Oxford!! Prior to Sept. 19, it was only legendary, but suddenly it was real. And, overwhelming, with its stately rock edifices which house so much history, so many great minds, and launched so many difference-makers. There aren’t words, as anyone who has been to Oxford would undoubtedly echo. We were deeply moved, especially when we entered the University Cathedral where the renewal would take place the next day, and stood where C. S. Lewis delivered “The Weight of Glory” half a century ago.
Most of our time in Oxford (less than 48 hours) was spent either preparing for or celebrating the renewal service and reception. Again, the highlight was surely our time with Sonny and Christy and a very small handful of their friends, as we celebrated the hope of the gospel as it shapes marriage. It was a beautiful event, imbued with deep meaning, reflecting backwards (they had been married there 10 years earlier, wearing the same wedding clothes!), and looking towards a hopeful future. It was a great privilege to be a part of this.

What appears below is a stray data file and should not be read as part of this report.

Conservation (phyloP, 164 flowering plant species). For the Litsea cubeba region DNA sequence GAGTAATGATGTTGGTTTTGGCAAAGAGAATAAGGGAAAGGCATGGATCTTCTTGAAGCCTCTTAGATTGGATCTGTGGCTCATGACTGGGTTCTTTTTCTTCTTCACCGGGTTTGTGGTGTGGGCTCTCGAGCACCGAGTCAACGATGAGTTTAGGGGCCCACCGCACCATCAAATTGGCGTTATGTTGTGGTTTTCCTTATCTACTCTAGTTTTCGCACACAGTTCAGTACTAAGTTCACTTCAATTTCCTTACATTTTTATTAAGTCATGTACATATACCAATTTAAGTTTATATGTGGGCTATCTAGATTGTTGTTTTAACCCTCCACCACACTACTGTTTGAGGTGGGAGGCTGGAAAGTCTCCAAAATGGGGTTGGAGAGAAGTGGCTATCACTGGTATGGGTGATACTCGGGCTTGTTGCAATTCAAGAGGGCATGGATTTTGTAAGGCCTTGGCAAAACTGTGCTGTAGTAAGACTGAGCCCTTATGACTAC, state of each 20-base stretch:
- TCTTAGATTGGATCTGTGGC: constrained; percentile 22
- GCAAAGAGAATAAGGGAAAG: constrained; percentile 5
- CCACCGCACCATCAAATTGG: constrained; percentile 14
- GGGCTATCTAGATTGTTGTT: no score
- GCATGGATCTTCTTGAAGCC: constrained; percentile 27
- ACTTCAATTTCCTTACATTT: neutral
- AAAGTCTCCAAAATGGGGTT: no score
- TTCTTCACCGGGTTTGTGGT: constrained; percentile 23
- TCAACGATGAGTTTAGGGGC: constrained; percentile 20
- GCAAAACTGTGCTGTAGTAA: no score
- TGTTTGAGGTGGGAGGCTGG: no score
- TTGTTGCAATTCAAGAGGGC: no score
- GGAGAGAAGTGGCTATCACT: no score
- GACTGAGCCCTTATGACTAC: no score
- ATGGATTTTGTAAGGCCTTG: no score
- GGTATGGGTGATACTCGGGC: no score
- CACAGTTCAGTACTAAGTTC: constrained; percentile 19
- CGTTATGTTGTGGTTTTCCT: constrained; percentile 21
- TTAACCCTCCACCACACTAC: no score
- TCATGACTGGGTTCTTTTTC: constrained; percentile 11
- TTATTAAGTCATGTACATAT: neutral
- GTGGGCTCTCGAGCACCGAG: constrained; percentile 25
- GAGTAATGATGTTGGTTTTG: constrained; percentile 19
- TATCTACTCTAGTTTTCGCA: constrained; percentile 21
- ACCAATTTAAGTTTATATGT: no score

And just like that, we checked out of the “Old Bank Hotel” at soon after midnight and drove in the pouring rain to Gatwick Airport, some 2 hours away. (Another statement of gross distortion . . . it was a harrowing ride, to say the least, but we thankfully made it safely in plenty of time). Our flight took off at 5:30 am, and at 9:30 am, we landed at LAX. Yes. You read that right. It was a lovely 11-hour flight, during which we both got some good sleep, which was a very good thing since we had a full weekend of ministry ahead.
Rental car procured, we drove to Santa Clarita for a “refueling stop” which included doing a load of wash and spending a couple of hours with our sweet little Garcia family. We stayed long enough to surprise Brandon and Ana when they got out of school and then treat the three Littles at 7/11 in honor of “Slurpee Friday.” And just like that, we were off to Visalia, where Parkside Chapel’s first marriage conference commenced at 6 pm.